I find it fascinating that most of my photos, for all the visceral real-ness of the film medium itself, ultimately end up viewed on a screen. The desire to see my photos in some physical form, in print or on a wall, is stronger because it occurs with less frequency. Social media is such an interesting space; it’s so easy to get wrapped up in the feedback and start shooting for the positive feedback more than for myself. Over time, I’ve realized that the people that choose to get a regular dose of my photos are here because they like something about how I see the world, so that’s how I shoot! Having massive online communities of like-minded photographers has been tremendously helpful, too – one of my great friends and I knew each other through our photography before we ever met in person, and I’ve got some trips in the works with a few other photographers that I’ve connected with online that are on the same wavelength. Last but not least, this! I wouldn’t be talking with you right now if it weren’t for the ability to share my photos online, and I’ve been afforded amazing opportunities (and will hopefully continue to be) by the ability to share my work online.
The darkroom is a place unlike any other, and after I watched my first print blossom into existence on the paper that was blank mere seconds earlier, I fell in love with the magic of the process.
What do you look for when you’re taking a photo? Are you more concerned with the composition or evoking a certain feeling?
Light! Light and feeling working in concert makes for truly special images almost without fail. I’m fascinated by atmospheric weather conditions, particles in the air diffusing the light in weird ways, light peaking around a rock or throwing golden rays on a subject, trickling in through a window, slipping behind ridgelines and over horizons. The feeling, the vibe of a moment is a crucial element as well - I don’t really think about specific compositional elements (or anything, really) when I look through the viewfinder, I just make sure the image is balanced and feels right before snapping the photo!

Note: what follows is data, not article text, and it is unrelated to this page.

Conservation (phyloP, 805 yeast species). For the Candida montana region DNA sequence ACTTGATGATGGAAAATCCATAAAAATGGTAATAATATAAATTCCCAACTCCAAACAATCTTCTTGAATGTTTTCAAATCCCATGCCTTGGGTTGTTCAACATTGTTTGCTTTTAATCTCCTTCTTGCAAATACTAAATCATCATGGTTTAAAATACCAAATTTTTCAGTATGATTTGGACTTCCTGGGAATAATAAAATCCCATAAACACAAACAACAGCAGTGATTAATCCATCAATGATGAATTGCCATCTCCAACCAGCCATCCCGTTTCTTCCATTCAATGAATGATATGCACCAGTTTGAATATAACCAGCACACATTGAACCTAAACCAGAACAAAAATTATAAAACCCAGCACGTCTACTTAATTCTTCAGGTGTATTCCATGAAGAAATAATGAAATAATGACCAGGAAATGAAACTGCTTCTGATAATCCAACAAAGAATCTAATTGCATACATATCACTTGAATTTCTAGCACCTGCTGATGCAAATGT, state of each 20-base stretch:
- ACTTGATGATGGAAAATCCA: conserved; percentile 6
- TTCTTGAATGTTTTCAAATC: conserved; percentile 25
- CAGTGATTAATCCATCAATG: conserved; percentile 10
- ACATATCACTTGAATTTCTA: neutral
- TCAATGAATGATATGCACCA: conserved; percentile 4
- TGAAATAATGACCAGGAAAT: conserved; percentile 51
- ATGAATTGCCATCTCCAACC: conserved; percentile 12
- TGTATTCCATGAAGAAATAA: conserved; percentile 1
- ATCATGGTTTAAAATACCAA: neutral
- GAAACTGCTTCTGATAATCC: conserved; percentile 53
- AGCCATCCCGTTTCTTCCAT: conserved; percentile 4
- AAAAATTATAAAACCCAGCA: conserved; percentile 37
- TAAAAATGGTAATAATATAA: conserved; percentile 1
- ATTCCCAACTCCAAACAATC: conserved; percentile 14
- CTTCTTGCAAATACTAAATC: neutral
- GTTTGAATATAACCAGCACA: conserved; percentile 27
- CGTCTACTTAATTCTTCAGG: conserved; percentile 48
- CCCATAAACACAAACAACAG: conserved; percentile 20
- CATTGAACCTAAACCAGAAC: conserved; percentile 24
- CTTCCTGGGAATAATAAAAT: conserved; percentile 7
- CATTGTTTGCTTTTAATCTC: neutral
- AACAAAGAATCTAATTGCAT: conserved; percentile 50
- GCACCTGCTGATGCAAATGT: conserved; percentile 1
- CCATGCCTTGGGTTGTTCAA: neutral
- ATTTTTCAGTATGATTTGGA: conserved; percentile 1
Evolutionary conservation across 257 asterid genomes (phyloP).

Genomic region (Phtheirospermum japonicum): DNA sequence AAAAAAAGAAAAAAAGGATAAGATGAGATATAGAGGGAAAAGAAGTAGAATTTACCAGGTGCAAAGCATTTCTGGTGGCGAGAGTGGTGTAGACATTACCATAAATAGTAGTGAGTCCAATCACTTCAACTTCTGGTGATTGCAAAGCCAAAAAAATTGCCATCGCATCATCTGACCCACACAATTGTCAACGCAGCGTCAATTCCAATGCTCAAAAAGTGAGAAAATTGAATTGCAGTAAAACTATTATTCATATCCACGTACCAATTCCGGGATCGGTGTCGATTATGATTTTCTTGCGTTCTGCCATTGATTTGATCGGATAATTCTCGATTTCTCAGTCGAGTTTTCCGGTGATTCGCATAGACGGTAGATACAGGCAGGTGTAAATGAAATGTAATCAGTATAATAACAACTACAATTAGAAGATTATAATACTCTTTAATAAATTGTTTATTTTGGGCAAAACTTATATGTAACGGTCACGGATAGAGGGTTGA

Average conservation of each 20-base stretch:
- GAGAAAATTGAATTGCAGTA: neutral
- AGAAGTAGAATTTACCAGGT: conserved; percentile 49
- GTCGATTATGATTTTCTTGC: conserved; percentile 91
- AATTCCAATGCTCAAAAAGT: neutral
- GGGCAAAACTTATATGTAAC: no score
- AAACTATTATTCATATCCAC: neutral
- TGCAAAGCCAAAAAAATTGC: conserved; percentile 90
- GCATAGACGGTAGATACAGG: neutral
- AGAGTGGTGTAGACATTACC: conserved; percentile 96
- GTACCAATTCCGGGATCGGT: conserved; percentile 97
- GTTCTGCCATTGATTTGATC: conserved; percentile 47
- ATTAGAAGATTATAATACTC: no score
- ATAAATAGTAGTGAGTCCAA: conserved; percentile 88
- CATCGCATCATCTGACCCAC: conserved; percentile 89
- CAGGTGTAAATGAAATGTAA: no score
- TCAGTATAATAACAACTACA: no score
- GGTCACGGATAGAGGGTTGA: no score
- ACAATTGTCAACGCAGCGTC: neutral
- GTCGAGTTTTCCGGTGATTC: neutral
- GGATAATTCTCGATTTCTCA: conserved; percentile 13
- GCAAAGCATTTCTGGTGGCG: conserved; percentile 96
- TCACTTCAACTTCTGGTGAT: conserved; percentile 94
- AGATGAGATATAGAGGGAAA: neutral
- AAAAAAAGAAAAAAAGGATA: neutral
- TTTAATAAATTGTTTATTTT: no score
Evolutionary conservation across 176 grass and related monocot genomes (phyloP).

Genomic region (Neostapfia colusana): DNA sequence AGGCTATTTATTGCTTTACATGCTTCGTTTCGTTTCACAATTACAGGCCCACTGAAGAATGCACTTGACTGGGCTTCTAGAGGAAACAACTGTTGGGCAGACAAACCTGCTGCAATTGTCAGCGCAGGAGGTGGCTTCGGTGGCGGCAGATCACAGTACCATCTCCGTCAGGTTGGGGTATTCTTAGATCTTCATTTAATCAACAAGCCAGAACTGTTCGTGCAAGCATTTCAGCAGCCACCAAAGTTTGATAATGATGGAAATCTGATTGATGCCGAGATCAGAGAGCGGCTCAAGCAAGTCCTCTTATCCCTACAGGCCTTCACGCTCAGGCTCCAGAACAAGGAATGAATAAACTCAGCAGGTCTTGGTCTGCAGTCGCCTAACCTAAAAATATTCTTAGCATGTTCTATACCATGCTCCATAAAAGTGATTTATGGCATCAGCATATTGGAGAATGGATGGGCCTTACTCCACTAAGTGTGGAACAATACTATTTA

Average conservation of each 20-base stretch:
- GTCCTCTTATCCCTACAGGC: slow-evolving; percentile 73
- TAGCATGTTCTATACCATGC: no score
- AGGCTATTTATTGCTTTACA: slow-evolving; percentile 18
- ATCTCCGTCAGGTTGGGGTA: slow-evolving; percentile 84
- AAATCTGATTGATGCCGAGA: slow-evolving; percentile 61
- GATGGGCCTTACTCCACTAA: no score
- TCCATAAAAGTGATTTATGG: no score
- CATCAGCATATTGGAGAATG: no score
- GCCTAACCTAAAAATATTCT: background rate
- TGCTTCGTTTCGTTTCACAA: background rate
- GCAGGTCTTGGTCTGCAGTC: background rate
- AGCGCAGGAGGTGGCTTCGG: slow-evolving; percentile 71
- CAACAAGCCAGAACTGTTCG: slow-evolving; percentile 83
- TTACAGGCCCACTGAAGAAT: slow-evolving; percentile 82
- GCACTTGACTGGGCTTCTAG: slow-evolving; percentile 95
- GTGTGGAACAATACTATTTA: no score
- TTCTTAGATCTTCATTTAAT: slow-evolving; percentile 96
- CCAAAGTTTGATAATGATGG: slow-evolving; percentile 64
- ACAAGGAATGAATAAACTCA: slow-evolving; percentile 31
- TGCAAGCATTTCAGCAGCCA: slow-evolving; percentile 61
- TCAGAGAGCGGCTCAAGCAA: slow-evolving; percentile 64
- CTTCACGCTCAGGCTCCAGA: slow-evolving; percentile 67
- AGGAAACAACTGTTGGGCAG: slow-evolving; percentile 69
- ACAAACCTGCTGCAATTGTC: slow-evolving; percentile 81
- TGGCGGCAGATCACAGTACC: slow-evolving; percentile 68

Is there anyone you’d like to shout out?
Oh man, so many people. First of all, I’d like to thank my mom for the camera and constant support! My parents are my biggest fans, and even though there might be a little bit of bias in there somewhere, I really appreciate the unwavering support. All the friends I have adventured with over the years, those I continue to do so with – you know who you are, and I love you all. Other artists, photographers whose work I find inspiring – Maya Beano has been on a tear recently with her phenomenal double exposures, Emily Sullivan’s summer shenanigans in Alaska have me seriously considering dropping everything and never coming back to the lower 48, and Shaun Flint has a really lowkey online presence and his photos are consistently out of this world - the list is endless. Too many to name!
I am launching a media house this fall with a few special people that I want to give an extra big shout out/thanks to: Bryson Malone, Chris Naum, and Michael Hibbs. All are incredibly skilled storytellers, whether loading a fresh roll or ensconced in the editing booth late into the night, and all are endlessly interesting and purely good people independent of a camera that I have been privileged to share many adventures with over the years. Keep an eye out for our launch this later this fall!